Written by Deniz Dirim
“Could we try once more, just to be sure,” I plead with my colleagues. By now, I’ve tested seven video call recordings in preparation for my interview. You just don’t get a second shot to speak with Paula Bronstein – the female photojournalist behind the most comprehensive work on women in Afghanistan. I press call, quickly wipe my sweaty palms on my jeans, and pick up a pen.
Paula is in good spirits, visiting close friends in Connecticut, USA. Although most of the community she knows from her 14 years in the state “never left”, it’s high on Paula’s list as a place to launch her highly-anticipated book ‘Afghanistan: Between Hope and Fear’; after all, it was here that Paula took her first job as a photographer at the New Haven Register in 1982.
Before moving to Bangkok in 1998, Paula worked as a staffer at several US newspapers. “Newspaper was my foundation of training because back in the day, when it really was the heyday of newspapers, you created picture stories where you would get a full page layout. And it could just be the simplest feature. You’ve got to be the idea person. You’ve got to come up with the stories. They’re not spoon feeding you. I had to come with good local stories with an international angle,” Paula explains.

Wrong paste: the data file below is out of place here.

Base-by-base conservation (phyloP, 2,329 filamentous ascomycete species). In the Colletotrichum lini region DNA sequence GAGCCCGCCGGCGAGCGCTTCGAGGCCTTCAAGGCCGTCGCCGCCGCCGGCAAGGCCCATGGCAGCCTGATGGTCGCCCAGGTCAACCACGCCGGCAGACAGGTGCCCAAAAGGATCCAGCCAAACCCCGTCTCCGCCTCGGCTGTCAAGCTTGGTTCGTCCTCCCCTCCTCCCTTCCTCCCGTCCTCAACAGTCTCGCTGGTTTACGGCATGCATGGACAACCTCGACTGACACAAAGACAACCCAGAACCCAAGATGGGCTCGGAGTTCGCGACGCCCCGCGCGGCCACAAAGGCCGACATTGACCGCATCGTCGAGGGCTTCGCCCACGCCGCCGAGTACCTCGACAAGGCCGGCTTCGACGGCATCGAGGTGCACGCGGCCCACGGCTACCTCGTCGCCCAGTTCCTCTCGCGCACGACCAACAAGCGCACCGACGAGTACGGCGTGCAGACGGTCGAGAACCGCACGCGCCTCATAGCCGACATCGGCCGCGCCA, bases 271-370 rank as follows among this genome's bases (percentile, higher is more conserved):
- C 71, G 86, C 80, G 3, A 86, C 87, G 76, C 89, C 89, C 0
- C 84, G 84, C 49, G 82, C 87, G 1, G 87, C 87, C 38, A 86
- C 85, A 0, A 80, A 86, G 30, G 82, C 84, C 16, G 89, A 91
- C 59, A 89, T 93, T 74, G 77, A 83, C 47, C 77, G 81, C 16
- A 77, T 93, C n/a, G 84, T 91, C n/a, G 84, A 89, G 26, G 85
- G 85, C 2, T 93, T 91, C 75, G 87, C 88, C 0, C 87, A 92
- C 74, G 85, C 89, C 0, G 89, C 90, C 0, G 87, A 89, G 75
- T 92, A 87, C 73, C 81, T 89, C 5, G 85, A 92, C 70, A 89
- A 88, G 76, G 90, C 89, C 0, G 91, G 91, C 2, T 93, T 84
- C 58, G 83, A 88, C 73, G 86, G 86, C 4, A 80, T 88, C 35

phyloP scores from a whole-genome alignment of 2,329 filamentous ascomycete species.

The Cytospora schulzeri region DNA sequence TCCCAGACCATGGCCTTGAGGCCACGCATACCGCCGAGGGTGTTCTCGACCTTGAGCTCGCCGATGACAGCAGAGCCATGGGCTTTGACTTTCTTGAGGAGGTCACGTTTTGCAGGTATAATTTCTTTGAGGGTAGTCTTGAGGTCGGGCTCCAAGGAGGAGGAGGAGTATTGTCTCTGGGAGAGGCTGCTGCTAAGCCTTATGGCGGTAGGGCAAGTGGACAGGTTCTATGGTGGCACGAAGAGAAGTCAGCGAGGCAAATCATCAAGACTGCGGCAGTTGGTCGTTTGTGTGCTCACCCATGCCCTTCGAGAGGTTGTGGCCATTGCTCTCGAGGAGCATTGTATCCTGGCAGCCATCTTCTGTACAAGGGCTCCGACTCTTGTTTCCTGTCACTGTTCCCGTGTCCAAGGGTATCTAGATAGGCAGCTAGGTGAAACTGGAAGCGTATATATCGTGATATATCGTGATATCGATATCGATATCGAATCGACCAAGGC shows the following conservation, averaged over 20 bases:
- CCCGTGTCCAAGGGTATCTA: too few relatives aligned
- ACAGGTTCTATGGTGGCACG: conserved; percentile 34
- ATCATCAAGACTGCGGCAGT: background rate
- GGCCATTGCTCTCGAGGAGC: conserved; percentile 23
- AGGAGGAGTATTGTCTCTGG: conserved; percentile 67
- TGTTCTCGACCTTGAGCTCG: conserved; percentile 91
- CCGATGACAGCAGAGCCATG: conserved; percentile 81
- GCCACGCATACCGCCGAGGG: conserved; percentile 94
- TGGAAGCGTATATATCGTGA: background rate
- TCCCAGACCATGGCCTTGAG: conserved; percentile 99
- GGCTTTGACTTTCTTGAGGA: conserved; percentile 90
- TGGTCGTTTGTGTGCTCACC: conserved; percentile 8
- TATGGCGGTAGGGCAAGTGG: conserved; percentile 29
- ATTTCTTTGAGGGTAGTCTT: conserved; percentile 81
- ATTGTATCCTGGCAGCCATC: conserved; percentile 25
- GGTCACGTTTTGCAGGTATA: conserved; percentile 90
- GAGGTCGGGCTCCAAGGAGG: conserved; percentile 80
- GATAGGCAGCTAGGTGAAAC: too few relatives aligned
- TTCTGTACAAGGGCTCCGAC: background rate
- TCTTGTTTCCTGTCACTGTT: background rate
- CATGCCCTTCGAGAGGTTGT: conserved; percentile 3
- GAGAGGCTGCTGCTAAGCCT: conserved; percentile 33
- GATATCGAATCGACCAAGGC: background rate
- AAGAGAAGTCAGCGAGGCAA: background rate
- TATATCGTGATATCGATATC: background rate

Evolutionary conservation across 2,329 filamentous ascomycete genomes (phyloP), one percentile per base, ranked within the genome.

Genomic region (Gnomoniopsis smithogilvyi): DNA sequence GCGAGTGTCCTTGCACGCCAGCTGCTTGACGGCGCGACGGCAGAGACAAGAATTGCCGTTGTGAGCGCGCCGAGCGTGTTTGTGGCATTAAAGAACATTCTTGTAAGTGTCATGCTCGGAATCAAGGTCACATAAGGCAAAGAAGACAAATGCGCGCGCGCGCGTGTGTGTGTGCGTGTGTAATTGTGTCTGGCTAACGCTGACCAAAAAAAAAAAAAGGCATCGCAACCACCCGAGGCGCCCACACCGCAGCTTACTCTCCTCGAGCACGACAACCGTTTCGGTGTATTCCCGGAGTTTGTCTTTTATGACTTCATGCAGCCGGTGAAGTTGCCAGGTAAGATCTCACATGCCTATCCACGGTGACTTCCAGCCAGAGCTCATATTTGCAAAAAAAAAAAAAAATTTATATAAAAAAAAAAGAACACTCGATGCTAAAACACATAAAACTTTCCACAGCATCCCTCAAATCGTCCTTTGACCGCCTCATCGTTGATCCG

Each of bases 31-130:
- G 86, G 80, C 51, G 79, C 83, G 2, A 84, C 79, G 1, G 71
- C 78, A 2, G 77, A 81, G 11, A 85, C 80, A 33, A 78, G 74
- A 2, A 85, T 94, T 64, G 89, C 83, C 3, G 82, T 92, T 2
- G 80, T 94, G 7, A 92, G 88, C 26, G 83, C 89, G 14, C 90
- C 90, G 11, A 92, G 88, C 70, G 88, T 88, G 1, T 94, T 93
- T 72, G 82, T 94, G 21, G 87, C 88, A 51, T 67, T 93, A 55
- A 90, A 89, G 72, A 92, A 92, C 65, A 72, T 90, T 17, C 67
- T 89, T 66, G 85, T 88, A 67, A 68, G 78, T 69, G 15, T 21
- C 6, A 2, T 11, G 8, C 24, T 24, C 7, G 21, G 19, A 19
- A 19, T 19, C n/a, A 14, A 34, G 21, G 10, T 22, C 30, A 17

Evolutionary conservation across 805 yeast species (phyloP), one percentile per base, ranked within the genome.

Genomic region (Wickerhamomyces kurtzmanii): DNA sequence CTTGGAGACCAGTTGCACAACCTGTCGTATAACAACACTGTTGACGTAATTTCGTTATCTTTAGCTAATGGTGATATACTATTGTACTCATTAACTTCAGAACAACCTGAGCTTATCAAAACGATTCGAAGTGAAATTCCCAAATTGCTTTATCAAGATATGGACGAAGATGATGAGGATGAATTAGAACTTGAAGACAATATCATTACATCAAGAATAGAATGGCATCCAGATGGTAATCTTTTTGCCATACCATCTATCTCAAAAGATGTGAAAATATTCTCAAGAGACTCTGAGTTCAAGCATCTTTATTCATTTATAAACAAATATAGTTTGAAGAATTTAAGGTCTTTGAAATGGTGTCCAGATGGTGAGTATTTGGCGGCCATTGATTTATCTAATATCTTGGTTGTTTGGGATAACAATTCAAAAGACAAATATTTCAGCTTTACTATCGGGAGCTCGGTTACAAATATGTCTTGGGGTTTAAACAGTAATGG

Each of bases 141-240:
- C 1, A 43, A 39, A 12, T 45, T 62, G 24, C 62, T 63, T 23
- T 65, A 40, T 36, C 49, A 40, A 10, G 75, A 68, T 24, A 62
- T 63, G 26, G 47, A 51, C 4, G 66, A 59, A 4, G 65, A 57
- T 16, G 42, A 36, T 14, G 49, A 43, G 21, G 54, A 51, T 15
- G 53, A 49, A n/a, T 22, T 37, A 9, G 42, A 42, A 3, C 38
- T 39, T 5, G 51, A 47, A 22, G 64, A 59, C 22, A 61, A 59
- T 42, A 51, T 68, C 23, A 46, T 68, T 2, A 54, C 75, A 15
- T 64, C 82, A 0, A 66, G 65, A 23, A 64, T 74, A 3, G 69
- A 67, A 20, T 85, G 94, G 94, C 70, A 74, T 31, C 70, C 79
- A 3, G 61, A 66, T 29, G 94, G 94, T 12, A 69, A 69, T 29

Paula was raised in what she describes as “a typical, middle-class Jewish upbringing” in American suburbia, but her eye was always on the international horizon. During her tenure at the Hartford Courant for example, she already began taking leaves of absence for two to four months to test the waters abroad. “When I moved overseas, I already had a lot of experience. I wasn’t jumping into deep waters that I didn’t know. At that time it was all about being where it was happening and there was a lot going on in the South East Asia region. It’s totally changed. It’s like the Middle East now where it’s non-stop.”